ORDER BY cust_name;
Category: Lesson 13

Use an OUTER JOIN to join the Products and OrderItems tables, returning a sorted list of product names (prod_name) and the order numbers (order_num) associated with each.


SELECT prod_name, order_num
FROM Products LEFT OUTER JOIN OrderItems
 ON Products.prod_id = OrderItems.prod_id
ORDER BY prod_name;
Category: Lesson 13

Modify the SQL statement created in the previous challenge so that it returns a total of number of orders for each item (as opposed to the order numbers).


SELECT prod_name, COUNT(order_num) AS orders
FROM Products LEFT OUTER JOIN OrderItems
 ON Products.prod_id = OrderItems.prod_id
GROUP BY prod_name
ORDER BY prod_name;
Category: Lesson 13

Write a SQL statement to list vendors (vend_id in Vendors) and the number of products they have available, including vendors with no products. You’ll want to use an OUTER JOIN and the COUNT() aggregate function to count the number of products for each in the Products table. Pay attention, the vend_id column appears in multiple tables so any time you refer to it you’ll need to fully qualify it.


SELECT Vendors.vend_id, COUNT(prod_id)
FROM Vendors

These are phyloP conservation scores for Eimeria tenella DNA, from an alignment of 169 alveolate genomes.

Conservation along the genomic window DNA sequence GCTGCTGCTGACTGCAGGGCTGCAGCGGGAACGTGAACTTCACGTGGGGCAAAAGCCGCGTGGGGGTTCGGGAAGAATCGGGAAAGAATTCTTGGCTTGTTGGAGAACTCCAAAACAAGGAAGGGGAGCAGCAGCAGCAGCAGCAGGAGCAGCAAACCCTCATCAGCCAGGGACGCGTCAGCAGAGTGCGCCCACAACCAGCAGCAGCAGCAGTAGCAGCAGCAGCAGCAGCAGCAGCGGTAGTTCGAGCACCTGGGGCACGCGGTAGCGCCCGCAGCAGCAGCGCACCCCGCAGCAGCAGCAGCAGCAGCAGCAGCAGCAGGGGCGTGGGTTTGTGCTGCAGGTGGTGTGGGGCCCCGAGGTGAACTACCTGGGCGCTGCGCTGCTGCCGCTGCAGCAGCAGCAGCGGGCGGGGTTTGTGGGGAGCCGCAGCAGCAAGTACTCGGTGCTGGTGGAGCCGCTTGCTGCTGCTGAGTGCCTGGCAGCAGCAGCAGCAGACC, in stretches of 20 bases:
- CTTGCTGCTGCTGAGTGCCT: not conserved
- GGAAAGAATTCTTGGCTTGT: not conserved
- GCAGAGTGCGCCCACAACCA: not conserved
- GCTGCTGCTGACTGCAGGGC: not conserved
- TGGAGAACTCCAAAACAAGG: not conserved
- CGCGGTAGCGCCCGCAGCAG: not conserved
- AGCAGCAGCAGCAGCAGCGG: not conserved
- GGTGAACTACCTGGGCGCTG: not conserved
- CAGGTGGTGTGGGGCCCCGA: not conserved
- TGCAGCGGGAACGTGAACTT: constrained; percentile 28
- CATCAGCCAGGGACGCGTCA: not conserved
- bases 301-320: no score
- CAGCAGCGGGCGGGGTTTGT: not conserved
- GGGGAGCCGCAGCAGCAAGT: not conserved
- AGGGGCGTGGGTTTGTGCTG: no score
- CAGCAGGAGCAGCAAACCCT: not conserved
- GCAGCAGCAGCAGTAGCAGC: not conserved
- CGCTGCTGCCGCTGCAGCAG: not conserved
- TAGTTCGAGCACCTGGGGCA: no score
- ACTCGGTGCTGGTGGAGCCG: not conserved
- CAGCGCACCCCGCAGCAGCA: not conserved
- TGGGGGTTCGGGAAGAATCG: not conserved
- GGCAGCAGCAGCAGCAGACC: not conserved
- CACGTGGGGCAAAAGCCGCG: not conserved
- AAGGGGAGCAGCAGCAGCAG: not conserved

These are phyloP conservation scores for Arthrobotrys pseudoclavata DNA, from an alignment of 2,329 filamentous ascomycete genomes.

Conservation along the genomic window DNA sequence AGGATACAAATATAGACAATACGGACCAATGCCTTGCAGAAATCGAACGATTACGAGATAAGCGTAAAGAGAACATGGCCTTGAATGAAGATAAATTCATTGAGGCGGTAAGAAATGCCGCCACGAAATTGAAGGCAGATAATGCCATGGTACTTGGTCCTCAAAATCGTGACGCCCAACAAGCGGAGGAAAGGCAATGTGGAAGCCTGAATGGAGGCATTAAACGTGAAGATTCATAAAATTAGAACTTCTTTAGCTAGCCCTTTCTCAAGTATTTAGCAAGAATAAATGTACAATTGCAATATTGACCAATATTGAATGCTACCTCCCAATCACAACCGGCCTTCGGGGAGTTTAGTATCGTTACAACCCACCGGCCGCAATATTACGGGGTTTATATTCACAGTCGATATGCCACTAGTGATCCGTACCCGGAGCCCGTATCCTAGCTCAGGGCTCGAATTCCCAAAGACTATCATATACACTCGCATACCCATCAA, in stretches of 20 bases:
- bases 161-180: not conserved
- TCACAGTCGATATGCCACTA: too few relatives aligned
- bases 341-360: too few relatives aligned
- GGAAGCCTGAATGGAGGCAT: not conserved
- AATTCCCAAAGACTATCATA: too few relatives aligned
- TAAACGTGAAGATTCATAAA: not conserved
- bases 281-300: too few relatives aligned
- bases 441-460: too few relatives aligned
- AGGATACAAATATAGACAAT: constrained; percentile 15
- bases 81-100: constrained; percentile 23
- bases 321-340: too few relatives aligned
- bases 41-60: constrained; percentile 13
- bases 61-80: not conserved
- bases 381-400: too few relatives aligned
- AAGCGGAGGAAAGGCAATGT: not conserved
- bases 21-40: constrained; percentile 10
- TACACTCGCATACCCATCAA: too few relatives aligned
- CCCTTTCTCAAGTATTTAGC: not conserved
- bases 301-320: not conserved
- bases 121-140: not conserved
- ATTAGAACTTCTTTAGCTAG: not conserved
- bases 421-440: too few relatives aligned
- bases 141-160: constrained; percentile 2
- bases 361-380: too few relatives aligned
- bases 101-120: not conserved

LEFT OUTER JOIN Products ON Vendors.vend_id = Products.vend_id
GROUP BY Vendors.vend_id;
Category: Lesson 13

Lesson 14

Write a SQL statement that combines two SELECT statements that retrieve product id (prod_id) and quantity from the OrderItems table, one filtering for rows with a quantity of exactly 100, and the other filtering for products with an ID that begins with BNBG. Sort the results by product id.


SELECT prod_id, quantity FROM OrderItems
WHERE quantity = 100
UNION
SELECT prod_id, quantity FROM OrderItems
WHERE prod_id LIKE 'BNBG%'
ORDER BY prod_id;
Category: Lesson 14

Rewrite the SQL statement you just created to use a single SELECT statement.


SELECT prod_id, quantity FROM OrderItems
WHERE quantity = 100 OR prod_id LIKE 'BNBG%'
ORDER BY prod_id;
Category: Lesson 14

This one is a little nonsensical, I know, but it does reinforce a note earlier in this lesson. Write a SQL statement which returns and combines product name (prod_name) from Products and customer name (cust_name) from Customers, and sort the result by product name.


SELECT prod_name
FROM Products
UNION
SELECT cust_name
FROM Customers
ORDER BY prod_name;
Category: Lesson 14

What is wrong with the following SQL statement? (Try to figure it out without running it):

SELECT cust_name, cust_contact, cust_email
FROM Customers
WHERE cust_state  = 'MI'
ORDER BY cust_name;
UNION
SELECT cust_name, cust_contact, cust_email
FROM Customers
WHERE cust_state = 'IL'
ORDER BY cust_name;

The ; after the first SELECT statement shouldn’t be there, it is terminating the statement. Also, if sorting SELECT statements combined with UNION only one ORDER BY may be used and it must come after the last SELECT.

Category: Lesson 14

Lesson 15

Using INSERT and columns specified, add yourself to the Customers table.


-- Obviously replace the details with your own
INSERT INTO Customers(cust_id,
                      cust_name,
                      cust_address,
                      cust_city,
                      cust_state,
                      cust_zip,
                      cust_country,
                      cust_email)